Collaborative reporting for safer structures. Report 1224: RAAC assessment undertaken by persons not suitably experienced.
A poor reinforced aerated autoclaved concrete (RAAC) assessment potentially put building users at risk from RAAC plank failures.
The reporter has been involved in undertaking RAAC surveys on buildings across England. Prior to each survey, the reporter’s firm undertakes a desk study to gather available information about the building, including plans, previous surveys, condition reports and any other relevant information that can be found. In one such desk study, they came across a report that contained the structural calculations used to establish the capacity of existing RAAC panels. The calculations, supposedly based on Eurocodes, used a proprietary software package and the parameters entered treated the RAAC as if it was normal structural concrete. This demonstrated a fundamental misunderstanding of the difference between RAAC and normal structural concrete, how RAAC would have been designed originally and how it should be assessed.
The reporter believes the fact that the assessment author did not realise the calculations were not suitable suggests that they were not an engineer. The inclusion of calculations in an assessment report could suggest to a layperson – including many building owners – a thorough approach to the RAAC assessment. However, a competent engineer would understand the calculations were inappropriate and made grossly optimistic assumptions about the properties of the RAAC.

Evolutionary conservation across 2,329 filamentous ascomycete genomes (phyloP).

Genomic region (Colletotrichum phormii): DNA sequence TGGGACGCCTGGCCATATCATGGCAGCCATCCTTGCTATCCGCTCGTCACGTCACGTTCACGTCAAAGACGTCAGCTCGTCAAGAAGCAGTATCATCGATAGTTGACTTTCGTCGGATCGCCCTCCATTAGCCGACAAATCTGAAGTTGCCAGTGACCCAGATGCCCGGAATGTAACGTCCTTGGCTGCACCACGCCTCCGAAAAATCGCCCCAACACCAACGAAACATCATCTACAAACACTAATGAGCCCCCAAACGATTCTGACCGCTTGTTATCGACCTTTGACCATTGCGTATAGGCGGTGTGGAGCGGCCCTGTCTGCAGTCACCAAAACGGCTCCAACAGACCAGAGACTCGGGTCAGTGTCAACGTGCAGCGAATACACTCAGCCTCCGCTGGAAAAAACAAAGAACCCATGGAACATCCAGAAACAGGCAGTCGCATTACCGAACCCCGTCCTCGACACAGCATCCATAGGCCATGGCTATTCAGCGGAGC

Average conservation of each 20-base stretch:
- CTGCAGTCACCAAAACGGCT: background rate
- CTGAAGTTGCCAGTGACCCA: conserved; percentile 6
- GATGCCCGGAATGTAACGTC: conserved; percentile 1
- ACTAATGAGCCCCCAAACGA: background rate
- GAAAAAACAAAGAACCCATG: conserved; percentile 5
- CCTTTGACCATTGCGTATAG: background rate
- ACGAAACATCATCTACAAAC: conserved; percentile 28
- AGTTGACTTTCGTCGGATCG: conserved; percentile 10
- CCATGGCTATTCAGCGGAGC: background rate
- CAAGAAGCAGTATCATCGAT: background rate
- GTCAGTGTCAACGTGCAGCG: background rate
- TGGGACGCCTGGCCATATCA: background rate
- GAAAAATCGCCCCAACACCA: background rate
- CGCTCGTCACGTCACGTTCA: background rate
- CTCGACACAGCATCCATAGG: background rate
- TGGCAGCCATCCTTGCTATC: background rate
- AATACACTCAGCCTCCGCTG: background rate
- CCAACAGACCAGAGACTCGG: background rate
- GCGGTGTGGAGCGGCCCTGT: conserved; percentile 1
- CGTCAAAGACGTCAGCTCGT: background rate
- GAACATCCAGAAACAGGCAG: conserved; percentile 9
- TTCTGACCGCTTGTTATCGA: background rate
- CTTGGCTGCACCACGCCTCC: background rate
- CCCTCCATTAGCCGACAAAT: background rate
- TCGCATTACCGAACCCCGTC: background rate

The calculations used a compressive strength of 37N/mm2, whereas autoclaved aerated concrete (AAC) might more typically have a compressive strength of circa 3N/mm2. Significant other differences between RAAC and normal concrete were also not taken into account. Furthermore, the reporter states the assessment did not consider other RAAC-specific risks such as brittle failure arising from narrow bearings. Despite these failings, the assessment concluded the RAAC planks were fit for purpose. The reporter considers that if the owners of the building relied on the report, they potentially had an inaccurate picture of the building’s safety and, consequently, a large number of people could have been put at risk of harm.
The reporter concludes that the survey and assessment report appear to have been undertaken by someone without appropriate engineering knowledge and RAAC assessment experience. The reporter’s view is that the assessment of RAAC should only be carried out by a suitably experienced chartered structural engineer, and any client procuring a RAAC assessment should follow the guidance provided by the IStructE and ensure they only appoint suitably qualified and experienced individuals or organisations.
This is a worrying report because the assessment may well have been assumed to be competent. All persons responsible for buildings where RAAC is present must understand that assessment should only be undertaken by engineers with appropriate knowledge and experience.
There is a risk of structural failure of RAAC planks. Failure can be gradual or sudden and, if sudden, there is no warning. Because RAAC planks were most commonly used in roofs, sudden failure can be catastrophic. Structural failure can be caused by several mechanisms and it is now recognised that RAAC is considerably less robust than structural concrete and ages less well. It should, however, be noted that reported failures of RAAC are few, even with the intense media interest in September 2023.